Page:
Stephen Fried, Assistant Professor, Department of Chemistry, Johns Hopkins UniversityHow to Fold the Proteome (Some Assembly Required)
The Department of Chemistry Presents, via Online Zoom and In-Person Presentation: Dr. Stephen Fried, Assistant Professor, Department of Chemistry, Johns Hopkins
The journey by which proteins navigate their energy landscapes to their native structures is complex, involving (and sometimes requiring) many cellular factors and processes operating in partnership with a given polypeptide chain’s intrinsic energy landscape. Though protein folding has been at the heart of biophysical research for several decades, our knowledge of the topic is deep but narrow – we “know” a lot about a relatively sparse set of “model” proteins. Leveraging the power of methods in structural proteomics, work in our lab has endeavored to interrogate protein folding globally, sensitively, and (for some applications) in vivo – with the aim of developing a more holistic understanding of protein folding across the Tree of Life. We have found that many E. coli proteins cannot efficiently return to their native structures following denaturation, and that these so-called nonrefoldable proteins over-represent a particular set of biophysical and topological features. More recently, we discovered that proteins from yeast are strikingly more refoldable than E. coli proteins despite their greater size and complexity, a difference that can be explained by the much higher levels of intrinsic disorder in the yeast proteome. We propose that intrinsic disorder serves an adaptive function in rendering proteins more refoldable, which in turn improves the retrievability of proteins from biomolecular condensates.
Working at the intersection of protein biophysics, proteomics, and synthetic biology, our lab is interested in elucidating how proteins fold and assemble into complex molecular architectures in their native cellular context, as well as developing approaches to reprogram and exploit these mechanisms to direct the synthesis of protein materials. The goals of these two lines of research are to uncover molecular mechanisms behind genetic diseases and neurodegeneration, and to create the foundation for a sustainable biologically-derived material culture in the future. We also are also interested in the folding of ancient proteins, and how their properties shaped the Origin of Life.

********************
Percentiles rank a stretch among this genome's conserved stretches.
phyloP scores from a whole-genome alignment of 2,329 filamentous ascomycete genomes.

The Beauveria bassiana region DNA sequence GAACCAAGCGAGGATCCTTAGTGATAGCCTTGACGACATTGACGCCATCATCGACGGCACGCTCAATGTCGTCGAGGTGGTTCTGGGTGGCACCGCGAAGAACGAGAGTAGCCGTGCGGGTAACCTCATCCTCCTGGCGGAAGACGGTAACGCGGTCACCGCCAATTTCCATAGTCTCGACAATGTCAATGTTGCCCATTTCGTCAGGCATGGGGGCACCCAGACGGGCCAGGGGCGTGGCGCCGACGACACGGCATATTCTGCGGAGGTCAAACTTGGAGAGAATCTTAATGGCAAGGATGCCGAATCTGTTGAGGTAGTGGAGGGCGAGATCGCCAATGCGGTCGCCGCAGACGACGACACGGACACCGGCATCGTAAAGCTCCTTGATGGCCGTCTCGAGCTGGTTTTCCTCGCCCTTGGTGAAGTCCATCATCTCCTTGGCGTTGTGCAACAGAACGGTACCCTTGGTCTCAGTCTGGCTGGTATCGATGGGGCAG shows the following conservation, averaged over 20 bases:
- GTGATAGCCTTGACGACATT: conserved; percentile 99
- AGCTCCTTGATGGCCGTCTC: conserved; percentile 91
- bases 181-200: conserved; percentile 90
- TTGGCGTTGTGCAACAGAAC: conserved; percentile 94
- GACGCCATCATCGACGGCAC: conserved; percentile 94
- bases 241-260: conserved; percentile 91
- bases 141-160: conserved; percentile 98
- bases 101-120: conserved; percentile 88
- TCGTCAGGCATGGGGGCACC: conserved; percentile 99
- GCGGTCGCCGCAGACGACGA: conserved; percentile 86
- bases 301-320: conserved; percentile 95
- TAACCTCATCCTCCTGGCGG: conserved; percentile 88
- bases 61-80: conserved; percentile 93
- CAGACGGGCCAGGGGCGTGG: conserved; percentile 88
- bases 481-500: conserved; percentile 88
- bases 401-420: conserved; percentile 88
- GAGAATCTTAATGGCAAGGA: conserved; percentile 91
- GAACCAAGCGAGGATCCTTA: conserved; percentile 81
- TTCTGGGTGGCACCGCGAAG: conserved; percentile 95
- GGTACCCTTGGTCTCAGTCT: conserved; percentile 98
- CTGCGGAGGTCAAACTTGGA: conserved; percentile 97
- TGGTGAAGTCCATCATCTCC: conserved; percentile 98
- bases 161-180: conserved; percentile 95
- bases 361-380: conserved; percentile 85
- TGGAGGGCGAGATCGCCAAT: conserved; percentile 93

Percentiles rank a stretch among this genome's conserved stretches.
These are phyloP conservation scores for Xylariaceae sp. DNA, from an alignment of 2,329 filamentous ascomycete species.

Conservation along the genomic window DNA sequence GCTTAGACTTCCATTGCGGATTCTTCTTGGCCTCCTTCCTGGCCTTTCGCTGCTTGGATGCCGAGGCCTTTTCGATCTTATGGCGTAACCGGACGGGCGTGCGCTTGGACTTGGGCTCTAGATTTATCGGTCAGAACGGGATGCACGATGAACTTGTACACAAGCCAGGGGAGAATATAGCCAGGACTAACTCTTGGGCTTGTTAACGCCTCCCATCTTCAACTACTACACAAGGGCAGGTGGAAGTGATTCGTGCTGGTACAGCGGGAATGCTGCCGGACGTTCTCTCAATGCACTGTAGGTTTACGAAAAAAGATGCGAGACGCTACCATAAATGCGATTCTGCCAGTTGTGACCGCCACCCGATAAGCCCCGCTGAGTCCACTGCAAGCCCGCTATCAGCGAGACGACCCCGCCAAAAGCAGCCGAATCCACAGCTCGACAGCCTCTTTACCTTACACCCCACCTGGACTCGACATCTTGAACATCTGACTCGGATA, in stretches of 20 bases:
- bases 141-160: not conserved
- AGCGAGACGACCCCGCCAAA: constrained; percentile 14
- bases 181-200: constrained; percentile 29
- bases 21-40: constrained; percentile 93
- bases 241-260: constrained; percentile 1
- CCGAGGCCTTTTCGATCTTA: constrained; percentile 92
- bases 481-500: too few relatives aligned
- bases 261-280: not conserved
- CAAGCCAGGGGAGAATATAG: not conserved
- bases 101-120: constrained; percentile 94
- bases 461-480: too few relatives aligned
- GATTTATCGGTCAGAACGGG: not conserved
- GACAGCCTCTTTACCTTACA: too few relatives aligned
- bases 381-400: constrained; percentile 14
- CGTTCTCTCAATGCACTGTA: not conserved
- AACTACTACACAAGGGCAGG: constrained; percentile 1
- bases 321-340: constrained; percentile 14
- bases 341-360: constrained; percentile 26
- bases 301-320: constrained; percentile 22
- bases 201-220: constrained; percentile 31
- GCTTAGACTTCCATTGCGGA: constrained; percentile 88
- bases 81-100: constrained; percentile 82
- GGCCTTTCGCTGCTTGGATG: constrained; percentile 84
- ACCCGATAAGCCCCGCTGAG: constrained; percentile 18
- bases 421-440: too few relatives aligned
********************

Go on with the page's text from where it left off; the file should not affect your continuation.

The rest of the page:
Stephen Fried is a native of Kansas City. He received two B.S. degrees (2009) from MIT in chemistry and physics and completed his doctoral training at Stanford under the mentorship of Prof. S. G. Boxer in 2014. As a graduate student, Stephen's research focused on understanding the physical principles underpinning enzymes’ catalytic power. From 2014 to 2018, Stephen was a Junior Research Fellow of King’s College and conducted research at the MRC Laboratory of Molecular Biology in Cambridge, United Kingdom. In Cambridge, Stephen’s research focus shifted to chemical and synthetic biology. His post-doctoral work led to the co-invention of the stapled ribosome, the discovery of many new orthogonal tRNA-synthetase pairs for genetic code expansion, and the first systematic investigation of tRNA decoding patterns in vivo. Stephen joined the Department of Chemistry in 2018 as an assistant professor. In 2019, he became a member of the Program in Molecular Biophysics (PMB). In 2020, he became part of the Chemistry-Biology Interface (CBI) program and an Assistant Professor in the Department of Biology, by courtesy. Stephen has been the recipient of the HFSP Young Investigator Award and the NIH Director’s New Innovator Award.
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